After writing and rewriting several drafts, you’re finally ready to submit your book to agents, publishers, or send it to an interior formatter for self-publishing…
But then you notice/remember that the ideal length of a manuscript in your genre is max 90K words and your book is sitting at 95,433. You ask yourself if an extra five and half thousand words will really put a damper on the receipt of your book–you know it will. With the market being so competitive these days agents, publishers, and readers demand the best from their authors.
So, how do you go about cutting the fat from your beloved manuscript?
First of all, as I always recommend, take some time away. The distance from it will do you good and help bring clarity for the next task.
Second, assuming you’ve already gone through and fixed your sagging middle and those pesky plot holes, you need to look at tightening your work with a very different eye than before–your surgeon’s view.
Below is a helpful infographic I devised to help you work through the various ways to work off those extra pounds/words without scarring your masterpiece. A good surgeon, after all, will leave no trace of their work and the patient will be all the better for the operation.
Just to elaborate on the points above, here are some examples and points to consider during this final stage (before a last proofread and letting a professional see your work):
Cutting the Unnecessary Words:
e.g. Margery ran
all the way up the stairs and careen eding left around the corner, to the left before stopping before at the red door. [22 words]
Margery ran upstairs careening left around the corner, stopping before the red door. [13 words]
Now, you’re probably thinking that cutting 9 words in the grand scheme of things is no big deal, but if we jump ahead to my last point about dividing your overage by the total number of pages in your book this is what you get…
Have a Goal per Page:
95,433 words over 382 pages = approx 250 words per page
5,433 / 250 words per page = approx 22 words per page to cut
This means that your goal has gone from cutting over five thousands words from your book to cutting only 22 words per page–and that’s so much more doable.
Suddenly, those 13 words cut from that one fatty sentence gets you 2/3 of the way to your total page goal. And hey, how hard is it to find another 9 words to cut? If you manage to cut a few more words on your rather full pages, then meeting your quota on pages of dialogue (or partial pages at the end of a chapter) are easier to deal with because you’ve already banked extra words.
Cut the Excessive:
This is where you need to be 100% honest with yourself and be willing to “kill your darlings” as they say. Now, this doesn’t mean writing out your favourite minor character (although, if they serve no purpose to the story then that should have been taken care of during your substantive edit). No, at this stage in the game, your “darlings” are those phrases, sentences, paragraphs, and scenes that don’t actually work toward moving your plot or character arcs forward. They are often unnecessary pieces of information or background, even a section of particularly purple prose, you left in place simply because you liked it.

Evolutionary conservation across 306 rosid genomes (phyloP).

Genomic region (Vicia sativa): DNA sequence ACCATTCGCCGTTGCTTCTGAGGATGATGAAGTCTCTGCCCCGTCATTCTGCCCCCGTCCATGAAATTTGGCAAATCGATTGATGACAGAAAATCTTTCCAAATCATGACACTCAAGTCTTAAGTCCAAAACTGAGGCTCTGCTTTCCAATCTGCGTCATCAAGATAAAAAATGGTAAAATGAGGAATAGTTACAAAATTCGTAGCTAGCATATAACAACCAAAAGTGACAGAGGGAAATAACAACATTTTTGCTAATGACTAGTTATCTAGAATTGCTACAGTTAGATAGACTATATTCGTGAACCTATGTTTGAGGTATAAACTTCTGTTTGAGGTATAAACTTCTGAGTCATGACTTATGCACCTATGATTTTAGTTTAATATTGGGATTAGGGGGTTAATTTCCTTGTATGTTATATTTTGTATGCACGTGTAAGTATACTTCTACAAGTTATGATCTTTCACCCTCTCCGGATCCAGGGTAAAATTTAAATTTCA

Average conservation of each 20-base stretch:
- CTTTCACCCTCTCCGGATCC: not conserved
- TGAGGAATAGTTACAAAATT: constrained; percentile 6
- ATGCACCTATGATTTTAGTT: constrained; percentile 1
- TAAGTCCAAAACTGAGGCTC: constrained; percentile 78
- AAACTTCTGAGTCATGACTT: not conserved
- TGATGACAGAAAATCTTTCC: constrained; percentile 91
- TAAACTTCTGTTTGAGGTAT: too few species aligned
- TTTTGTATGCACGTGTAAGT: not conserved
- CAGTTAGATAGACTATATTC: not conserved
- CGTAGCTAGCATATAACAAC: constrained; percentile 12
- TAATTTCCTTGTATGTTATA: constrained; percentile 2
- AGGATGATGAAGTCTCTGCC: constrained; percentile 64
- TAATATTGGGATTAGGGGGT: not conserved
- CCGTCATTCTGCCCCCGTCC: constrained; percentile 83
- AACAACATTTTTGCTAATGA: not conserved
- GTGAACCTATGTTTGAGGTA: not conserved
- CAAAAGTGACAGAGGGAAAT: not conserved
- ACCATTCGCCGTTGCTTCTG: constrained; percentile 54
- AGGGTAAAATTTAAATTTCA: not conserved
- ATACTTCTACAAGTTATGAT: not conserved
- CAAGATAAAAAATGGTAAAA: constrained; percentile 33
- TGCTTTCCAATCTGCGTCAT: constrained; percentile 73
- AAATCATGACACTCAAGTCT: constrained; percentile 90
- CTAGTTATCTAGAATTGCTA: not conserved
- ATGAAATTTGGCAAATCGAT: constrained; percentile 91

Generally, when these sections are removed there’s very little nipping and tucking required (if at all) to blend together what remains. Many of these will likely have been taken care of early on with your line edit, but there are always a few that sneak through to the end.
Rephrase the Necessary:
This part plays a lot into your vocabulary and word choices throughout your manuscript. Likely you’ve already gotten rid of your use of “very” to describe a weak word [very gullible, very beautiful, etc.] and other similar crutch words. But there are still other configurations out there that can use refinement.
up the stairs = upstairs [3 words to 1] Need to know where but can say the same thing with less words.
“Achoo!” she sneezed. = “Achoo!” [3 words to 1] It is redundant to explain that a sneeze happened.
He quaked in the pitch-black, shadowless dark. = He quaked in the absolute dark. [7 words to 6] “Pitch-black” and “shadowless” are the same. You could use one or the other or “absolute” to encompass it all. Pitch-black is also an overused word.
Even though you are only gaining a word or two from each of these examples, over the course of a page they will add up, helping you reach that 22 words per page goal.
Regardless whether you’ve decided to self-publish or not (and word count is less of an issue) by taking the time to set yourself an “ideal” overall word count (or even just a per page count regardless – like 10 words per page) you will challenge yourself to craft the best piece of writing you possibly can. Don’t settle for acceptable when you can flex your craft and have an exceptional manuscript.
Thanks for the editing tips. However, as NaNoWriMo approaches, this article seems to be the exact opposite of what participation seems to inspire. Not a popular opinion, I’m sure, but why pack ’em in only to have to edit them out later? I understand that one goal is to break the back of writer’s block, but it seems it could be done without high word count goals.
(Madelyn Griffith-Haynie – ADDandSoMuchMore dot com)
– ADD Coach Training Field founder; ADD Coaching co-founder –
“It takes a village to educate a world!”
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This definitely is “not” a NaNoWriMo post – LOL!
NaNo is, like you said, getting the words on the page – stage 1. This is Stage 7 (or thereabouts) when you’re right near the end.
Vomiting on the page is great for word count, but as writers we then need to take that random spew and make sense of it, craft and hone it to a work of art instead.
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